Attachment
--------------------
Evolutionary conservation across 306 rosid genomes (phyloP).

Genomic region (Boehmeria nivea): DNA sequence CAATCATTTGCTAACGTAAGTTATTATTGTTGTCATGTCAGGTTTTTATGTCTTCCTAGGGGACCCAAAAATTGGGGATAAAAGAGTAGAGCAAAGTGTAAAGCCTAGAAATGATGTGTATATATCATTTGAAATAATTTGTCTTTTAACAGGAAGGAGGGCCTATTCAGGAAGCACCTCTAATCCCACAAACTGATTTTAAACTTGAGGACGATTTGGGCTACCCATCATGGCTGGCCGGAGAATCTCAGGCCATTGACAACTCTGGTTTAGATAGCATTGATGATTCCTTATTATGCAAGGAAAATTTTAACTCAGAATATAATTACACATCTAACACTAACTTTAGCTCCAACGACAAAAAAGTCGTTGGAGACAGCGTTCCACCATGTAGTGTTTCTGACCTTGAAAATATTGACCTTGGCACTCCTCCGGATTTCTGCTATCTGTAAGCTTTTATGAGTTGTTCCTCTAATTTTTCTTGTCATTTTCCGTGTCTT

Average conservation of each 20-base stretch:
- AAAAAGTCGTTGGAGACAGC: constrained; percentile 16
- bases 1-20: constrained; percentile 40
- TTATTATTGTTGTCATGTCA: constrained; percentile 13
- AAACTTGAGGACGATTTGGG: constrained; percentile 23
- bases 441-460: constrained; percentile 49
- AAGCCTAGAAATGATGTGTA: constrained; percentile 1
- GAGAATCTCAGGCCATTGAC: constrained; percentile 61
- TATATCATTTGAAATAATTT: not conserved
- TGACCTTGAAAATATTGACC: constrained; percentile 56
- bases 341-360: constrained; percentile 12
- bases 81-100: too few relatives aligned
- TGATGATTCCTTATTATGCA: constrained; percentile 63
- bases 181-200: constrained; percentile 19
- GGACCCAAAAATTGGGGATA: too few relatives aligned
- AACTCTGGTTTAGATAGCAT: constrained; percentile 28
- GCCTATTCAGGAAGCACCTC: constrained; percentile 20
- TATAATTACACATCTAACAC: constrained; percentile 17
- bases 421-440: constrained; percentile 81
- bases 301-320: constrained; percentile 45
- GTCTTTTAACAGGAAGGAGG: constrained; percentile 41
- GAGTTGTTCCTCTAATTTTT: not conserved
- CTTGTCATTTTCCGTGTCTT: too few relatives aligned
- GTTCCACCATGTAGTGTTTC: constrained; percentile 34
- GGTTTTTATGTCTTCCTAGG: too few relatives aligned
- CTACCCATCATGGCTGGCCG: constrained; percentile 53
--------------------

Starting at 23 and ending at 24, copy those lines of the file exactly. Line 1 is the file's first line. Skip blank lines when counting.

- GTCTTTTAACAGGAAGGAGG: constrained; percentile 41
- GAGTTGTTCCTCTAATTTTT: not conserved